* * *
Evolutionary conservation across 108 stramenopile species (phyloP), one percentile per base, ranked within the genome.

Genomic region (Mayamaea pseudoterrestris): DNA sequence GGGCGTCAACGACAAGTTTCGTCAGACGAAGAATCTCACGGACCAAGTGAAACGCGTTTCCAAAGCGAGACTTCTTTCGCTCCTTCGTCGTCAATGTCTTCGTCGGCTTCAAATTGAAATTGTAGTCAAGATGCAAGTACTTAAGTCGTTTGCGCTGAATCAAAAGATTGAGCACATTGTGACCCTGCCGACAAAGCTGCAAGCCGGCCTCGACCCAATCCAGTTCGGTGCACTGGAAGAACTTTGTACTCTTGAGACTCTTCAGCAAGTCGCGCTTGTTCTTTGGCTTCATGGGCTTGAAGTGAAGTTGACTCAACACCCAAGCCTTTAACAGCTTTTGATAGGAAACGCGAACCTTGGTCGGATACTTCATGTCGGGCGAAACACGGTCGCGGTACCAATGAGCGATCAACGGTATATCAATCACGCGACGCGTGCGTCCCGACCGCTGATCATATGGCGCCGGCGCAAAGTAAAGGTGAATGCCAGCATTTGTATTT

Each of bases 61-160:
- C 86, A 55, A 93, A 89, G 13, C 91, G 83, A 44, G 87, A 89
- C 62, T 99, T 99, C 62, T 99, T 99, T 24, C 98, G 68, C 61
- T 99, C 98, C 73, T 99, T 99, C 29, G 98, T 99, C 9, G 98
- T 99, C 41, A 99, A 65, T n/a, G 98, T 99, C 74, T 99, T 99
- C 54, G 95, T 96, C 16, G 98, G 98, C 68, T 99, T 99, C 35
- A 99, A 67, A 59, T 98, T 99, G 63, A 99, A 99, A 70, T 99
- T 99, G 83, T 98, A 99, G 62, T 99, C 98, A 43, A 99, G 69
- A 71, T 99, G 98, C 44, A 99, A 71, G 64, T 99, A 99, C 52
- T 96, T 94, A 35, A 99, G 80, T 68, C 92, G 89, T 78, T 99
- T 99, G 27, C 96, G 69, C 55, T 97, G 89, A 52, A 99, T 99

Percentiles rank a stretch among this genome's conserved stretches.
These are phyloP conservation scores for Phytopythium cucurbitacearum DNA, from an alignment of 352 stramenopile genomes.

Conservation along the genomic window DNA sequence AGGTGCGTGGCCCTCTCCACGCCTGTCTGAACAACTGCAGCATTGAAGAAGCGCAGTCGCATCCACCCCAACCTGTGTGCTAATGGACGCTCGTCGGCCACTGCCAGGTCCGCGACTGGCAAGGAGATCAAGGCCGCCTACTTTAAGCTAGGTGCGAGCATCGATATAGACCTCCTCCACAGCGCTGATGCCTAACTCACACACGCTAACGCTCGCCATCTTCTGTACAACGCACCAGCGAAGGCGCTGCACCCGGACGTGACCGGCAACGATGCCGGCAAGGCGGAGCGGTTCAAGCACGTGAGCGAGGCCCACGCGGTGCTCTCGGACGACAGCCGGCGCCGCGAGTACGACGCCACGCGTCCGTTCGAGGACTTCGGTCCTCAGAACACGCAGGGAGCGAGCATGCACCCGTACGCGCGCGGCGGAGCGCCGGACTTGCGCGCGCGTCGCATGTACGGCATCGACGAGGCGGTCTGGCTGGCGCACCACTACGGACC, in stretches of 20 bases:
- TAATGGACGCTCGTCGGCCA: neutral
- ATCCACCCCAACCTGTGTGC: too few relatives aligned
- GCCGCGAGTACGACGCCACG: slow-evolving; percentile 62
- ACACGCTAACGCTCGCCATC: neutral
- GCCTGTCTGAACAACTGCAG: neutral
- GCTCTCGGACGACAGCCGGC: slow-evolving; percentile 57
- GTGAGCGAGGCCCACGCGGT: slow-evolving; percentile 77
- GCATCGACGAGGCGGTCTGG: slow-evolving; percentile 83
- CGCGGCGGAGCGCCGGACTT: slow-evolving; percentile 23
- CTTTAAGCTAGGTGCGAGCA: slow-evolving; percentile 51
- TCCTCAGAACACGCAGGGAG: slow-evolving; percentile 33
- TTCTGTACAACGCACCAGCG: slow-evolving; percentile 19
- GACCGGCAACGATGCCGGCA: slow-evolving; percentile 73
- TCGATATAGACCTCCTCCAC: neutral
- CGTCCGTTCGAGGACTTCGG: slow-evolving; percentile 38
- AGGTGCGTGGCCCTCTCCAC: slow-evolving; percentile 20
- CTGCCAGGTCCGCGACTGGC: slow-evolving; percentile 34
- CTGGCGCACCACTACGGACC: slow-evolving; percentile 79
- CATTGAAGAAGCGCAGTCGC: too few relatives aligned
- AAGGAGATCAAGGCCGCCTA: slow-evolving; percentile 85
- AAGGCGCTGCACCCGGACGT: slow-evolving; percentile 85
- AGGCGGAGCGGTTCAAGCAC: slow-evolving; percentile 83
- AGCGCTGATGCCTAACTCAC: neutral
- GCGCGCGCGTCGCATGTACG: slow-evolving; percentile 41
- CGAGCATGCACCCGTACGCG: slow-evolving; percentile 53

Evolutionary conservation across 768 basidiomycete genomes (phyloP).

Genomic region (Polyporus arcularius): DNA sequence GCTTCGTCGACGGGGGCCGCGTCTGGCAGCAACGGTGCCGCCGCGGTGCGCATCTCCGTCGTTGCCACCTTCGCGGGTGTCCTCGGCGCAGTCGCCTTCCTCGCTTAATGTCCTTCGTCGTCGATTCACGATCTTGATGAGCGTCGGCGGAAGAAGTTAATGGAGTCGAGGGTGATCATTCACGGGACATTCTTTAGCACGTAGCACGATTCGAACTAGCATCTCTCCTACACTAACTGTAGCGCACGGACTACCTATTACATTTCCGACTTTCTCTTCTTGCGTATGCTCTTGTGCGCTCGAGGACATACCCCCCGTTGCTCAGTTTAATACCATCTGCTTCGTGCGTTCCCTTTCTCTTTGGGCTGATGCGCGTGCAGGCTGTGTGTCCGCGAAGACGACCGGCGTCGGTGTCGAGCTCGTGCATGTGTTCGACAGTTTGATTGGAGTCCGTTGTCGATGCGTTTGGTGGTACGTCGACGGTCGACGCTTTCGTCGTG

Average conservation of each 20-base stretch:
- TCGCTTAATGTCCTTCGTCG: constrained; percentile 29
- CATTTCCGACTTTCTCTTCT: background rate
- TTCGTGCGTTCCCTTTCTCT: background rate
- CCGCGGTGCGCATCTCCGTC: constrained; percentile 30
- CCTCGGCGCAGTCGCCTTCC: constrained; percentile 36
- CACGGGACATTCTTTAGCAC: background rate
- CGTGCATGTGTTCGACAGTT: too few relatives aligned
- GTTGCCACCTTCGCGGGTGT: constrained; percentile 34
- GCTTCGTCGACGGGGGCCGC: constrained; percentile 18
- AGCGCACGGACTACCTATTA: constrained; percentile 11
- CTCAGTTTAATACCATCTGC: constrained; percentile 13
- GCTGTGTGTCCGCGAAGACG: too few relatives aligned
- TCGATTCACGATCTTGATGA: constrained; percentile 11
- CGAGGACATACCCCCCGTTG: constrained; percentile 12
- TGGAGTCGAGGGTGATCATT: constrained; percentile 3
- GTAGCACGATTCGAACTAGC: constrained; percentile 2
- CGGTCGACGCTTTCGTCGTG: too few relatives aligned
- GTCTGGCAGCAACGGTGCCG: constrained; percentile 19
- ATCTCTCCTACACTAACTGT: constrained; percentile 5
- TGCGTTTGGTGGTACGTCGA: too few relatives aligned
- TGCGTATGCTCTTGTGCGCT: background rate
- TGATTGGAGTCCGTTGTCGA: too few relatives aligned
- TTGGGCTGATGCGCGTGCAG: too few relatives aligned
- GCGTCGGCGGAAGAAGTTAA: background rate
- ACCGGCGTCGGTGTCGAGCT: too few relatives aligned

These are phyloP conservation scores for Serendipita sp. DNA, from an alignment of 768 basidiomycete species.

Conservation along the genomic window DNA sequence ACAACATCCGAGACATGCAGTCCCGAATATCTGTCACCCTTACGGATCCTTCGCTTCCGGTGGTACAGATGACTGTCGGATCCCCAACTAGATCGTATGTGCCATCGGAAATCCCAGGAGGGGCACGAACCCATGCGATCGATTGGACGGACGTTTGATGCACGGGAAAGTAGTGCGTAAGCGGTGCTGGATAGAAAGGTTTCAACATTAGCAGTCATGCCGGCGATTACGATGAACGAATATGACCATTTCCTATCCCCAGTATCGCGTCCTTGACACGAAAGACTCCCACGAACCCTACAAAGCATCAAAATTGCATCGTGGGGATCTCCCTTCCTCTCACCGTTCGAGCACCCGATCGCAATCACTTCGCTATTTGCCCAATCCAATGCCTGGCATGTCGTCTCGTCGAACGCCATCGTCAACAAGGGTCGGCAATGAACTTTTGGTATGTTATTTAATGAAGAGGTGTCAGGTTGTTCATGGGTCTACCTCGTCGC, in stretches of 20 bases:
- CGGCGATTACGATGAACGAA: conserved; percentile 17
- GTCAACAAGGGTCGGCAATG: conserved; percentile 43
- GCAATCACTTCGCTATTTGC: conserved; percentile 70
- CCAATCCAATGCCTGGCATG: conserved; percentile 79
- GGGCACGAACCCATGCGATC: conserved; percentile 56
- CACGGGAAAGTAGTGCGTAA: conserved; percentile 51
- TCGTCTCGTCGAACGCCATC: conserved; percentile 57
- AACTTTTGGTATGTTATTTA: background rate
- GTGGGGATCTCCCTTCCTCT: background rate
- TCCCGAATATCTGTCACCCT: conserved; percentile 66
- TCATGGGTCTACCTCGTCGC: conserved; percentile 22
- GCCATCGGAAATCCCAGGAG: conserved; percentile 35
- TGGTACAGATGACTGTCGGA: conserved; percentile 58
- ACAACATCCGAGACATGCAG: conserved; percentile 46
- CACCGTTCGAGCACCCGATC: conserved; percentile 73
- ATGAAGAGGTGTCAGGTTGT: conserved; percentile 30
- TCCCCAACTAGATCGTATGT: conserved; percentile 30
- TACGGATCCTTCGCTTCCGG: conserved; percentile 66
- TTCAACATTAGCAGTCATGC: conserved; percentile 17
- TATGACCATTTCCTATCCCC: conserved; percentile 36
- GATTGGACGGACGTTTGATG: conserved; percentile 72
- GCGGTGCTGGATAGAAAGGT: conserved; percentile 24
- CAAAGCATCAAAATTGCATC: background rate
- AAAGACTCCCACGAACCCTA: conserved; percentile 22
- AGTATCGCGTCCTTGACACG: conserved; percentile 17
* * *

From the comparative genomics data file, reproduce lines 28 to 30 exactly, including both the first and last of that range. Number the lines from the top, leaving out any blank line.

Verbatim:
- TTCTGTACAACGCACCAGCG: slow-evolving; percentile 19
- GACCGGCAACGATGCCGGCA: slow-evolving; percentile 73
- TCGATATAGACCTCCTCCAC: neutral